The difficulties of challenging a will

The difficulties of challenging a will

| Jun 18, 2020 | Will |

When your loved one dies, you may have expectations as to what you will inherit from him or her. But what if the deceased’s Last Will and Testament fails to make the inheritance provisions for you that you expected? Can you challenge the will? 

Challenging a will can be very difficult. It also represents an unusual legal proceeding since approximately 99% of wills go through probate without any problems. If you decide to challenge your loved one’s will, you need valid legal reasons to do so. Mere disappointment or anger that you did not inherit the things you thought you would is not one of those reasons. 

Valid will challenge reasons 

The most common reasons for a successful will challenge include the following: 

  • The deceased lacked the testamentary capacity to make his or her will.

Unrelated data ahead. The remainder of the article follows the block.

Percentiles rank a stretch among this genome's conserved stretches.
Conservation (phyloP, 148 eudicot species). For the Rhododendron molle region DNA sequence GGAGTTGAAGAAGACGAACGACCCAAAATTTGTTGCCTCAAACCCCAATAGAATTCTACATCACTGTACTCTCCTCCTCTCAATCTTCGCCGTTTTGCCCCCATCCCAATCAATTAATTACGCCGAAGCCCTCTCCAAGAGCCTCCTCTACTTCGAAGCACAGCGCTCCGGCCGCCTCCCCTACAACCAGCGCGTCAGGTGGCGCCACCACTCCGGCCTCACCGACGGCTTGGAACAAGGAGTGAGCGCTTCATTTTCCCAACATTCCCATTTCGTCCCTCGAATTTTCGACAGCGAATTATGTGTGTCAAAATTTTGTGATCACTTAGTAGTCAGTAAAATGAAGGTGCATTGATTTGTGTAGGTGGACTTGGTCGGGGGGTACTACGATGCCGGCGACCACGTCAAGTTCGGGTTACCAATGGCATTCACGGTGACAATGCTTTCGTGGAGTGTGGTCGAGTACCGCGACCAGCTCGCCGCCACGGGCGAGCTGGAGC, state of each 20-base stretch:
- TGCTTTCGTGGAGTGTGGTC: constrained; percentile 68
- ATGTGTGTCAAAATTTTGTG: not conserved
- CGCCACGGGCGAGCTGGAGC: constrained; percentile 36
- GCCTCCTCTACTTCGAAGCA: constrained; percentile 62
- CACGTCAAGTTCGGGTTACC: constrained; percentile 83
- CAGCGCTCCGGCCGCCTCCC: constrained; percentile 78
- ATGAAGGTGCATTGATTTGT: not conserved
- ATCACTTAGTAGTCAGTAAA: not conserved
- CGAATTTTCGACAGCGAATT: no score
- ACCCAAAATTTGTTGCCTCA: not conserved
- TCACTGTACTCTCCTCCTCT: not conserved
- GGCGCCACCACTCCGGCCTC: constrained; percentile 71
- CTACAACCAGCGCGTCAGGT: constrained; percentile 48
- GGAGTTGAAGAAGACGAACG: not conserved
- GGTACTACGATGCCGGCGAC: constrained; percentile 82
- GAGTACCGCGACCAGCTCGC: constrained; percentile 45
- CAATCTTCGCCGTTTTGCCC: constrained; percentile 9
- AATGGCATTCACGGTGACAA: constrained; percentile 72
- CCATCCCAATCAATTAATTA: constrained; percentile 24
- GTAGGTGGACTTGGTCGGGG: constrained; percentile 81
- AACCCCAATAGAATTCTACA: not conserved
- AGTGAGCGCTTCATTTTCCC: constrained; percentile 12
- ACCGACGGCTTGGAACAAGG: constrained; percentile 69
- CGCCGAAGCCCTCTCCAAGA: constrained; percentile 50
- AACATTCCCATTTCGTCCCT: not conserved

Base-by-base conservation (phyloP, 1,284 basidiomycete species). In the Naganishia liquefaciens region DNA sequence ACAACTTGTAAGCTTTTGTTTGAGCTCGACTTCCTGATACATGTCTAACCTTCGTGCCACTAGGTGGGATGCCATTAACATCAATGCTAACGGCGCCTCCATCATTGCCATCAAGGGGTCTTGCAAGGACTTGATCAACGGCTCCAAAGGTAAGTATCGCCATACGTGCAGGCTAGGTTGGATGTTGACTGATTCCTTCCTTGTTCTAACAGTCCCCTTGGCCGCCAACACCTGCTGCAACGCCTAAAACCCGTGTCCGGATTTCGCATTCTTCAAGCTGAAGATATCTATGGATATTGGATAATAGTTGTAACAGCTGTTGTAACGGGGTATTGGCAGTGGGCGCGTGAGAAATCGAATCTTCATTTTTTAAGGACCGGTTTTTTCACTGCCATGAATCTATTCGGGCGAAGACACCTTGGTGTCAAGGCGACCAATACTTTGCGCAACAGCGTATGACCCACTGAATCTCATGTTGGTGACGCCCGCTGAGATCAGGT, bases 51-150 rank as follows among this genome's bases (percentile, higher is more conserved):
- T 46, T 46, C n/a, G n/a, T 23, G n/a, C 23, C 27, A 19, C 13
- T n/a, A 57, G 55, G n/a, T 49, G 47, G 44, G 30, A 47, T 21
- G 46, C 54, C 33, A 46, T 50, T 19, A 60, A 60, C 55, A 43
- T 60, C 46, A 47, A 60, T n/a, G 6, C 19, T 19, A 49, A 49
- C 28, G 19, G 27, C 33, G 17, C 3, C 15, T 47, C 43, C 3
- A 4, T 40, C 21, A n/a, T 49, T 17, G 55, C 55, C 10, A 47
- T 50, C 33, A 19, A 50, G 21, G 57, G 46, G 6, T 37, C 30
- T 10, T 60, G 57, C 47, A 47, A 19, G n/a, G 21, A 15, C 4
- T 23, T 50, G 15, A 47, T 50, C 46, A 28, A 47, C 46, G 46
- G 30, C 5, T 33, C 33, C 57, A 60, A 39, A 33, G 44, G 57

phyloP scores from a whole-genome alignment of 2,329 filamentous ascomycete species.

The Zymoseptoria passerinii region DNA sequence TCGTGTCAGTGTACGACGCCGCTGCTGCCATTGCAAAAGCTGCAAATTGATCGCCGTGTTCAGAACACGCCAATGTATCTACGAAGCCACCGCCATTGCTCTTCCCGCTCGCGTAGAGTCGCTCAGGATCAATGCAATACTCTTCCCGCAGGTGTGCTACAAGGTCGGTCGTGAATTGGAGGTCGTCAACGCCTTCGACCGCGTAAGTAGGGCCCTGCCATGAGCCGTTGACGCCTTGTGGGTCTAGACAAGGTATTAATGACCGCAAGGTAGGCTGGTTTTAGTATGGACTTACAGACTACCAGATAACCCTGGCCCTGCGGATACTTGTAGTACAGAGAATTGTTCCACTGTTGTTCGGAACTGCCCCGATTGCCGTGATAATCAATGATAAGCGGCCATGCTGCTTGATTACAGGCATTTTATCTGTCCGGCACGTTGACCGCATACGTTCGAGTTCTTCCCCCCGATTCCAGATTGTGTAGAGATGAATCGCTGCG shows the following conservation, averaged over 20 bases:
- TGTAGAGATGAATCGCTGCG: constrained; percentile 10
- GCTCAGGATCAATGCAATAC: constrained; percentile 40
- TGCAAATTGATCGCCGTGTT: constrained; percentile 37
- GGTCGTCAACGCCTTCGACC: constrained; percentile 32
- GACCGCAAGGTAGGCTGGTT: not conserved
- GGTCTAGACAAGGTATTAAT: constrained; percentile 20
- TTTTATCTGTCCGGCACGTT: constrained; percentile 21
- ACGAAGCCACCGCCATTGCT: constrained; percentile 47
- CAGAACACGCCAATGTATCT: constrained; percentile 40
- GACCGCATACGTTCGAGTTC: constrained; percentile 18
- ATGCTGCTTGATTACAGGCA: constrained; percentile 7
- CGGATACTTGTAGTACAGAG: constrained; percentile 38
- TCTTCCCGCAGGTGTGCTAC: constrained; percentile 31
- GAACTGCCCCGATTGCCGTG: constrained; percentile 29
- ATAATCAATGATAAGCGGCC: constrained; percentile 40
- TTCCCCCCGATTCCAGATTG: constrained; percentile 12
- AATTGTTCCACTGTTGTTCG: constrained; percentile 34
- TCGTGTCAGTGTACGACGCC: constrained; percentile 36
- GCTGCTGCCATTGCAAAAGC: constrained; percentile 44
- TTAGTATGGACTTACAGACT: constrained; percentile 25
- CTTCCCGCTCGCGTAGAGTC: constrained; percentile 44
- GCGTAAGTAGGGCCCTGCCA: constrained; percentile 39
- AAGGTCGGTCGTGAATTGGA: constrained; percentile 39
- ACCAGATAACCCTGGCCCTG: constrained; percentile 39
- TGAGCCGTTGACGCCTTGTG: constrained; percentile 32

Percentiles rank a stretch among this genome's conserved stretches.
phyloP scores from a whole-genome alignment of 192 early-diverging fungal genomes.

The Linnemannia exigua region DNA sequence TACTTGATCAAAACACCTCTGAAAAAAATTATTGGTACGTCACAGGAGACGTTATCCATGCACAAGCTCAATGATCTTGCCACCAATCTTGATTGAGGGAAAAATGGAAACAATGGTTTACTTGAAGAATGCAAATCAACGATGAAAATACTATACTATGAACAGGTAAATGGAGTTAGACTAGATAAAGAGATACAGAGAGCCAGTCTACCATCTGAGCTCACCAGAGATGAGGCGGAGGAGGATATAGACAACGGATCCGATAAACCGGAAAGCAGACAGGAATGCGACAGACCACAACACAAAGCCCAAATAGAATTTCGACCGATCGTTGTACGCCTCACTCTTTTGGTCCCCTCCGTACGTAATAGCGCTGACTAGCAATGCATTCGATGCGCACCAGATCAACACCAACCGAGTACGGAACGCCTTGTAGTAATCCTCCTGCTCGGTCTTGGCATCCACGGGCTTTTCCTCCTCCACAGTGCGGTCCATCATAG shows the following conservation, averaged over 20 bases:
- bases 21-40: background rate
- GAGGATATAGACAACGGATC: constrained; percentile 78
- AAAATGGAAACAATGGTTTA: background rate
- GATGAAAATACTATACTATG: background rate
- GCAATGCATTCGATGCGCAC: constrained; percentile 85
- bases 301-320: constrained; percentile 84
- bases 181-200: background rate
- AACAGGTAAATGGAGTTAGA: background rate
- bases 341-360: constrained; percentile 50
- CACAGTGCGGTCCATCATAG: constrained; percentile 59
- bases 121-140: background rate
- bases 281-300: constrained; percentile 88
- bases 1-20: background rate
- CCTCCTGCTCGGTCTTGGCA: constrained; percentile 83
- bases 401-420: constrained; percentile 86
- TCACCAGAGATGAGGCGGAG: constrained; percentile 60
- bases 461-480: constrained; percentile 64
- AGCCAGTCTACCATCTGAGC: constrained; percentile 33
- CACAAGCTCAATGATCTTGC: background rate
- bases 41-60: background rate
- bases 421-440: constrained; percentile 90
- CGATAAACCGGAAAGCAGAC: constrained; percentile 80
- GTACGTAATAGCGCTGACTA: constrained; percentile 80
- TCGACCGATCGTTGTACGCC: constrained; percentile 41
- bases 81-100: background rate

• Someone unduly influenced the deceased to make the will provisions he or she did. 
  • The deceased made the will while under duress or as the result of fraud. 
  • The will contains fatal technical flaws. 
  • The deceased made another will that supersedes this one. 

Testamentary capacity 

Anyone who makes a will must be of sound mind at the time he or she makes it. However, testamentary capacity is different from general mental capacity. Specifically, it means that the person making the will, i.e., the testator, understood the following: 

  • The fact that the document he or she signed was his or her Last Will and Testament 
  • The nature of the assets he or she owned and their approximate value 
  • The names of his or her immediate family members who made up his or her presumed heirs 
  • The things he or she bequeathed to each heir, including their types and approximate values 
  • How the various bequests would impact his or her other family members 

Keep in mind that whichever theory you use to challenge your loved one’s will, you will need to present clear and convincing evidence of it to the court in order to prevail. 

William G. Peterson
FindLaw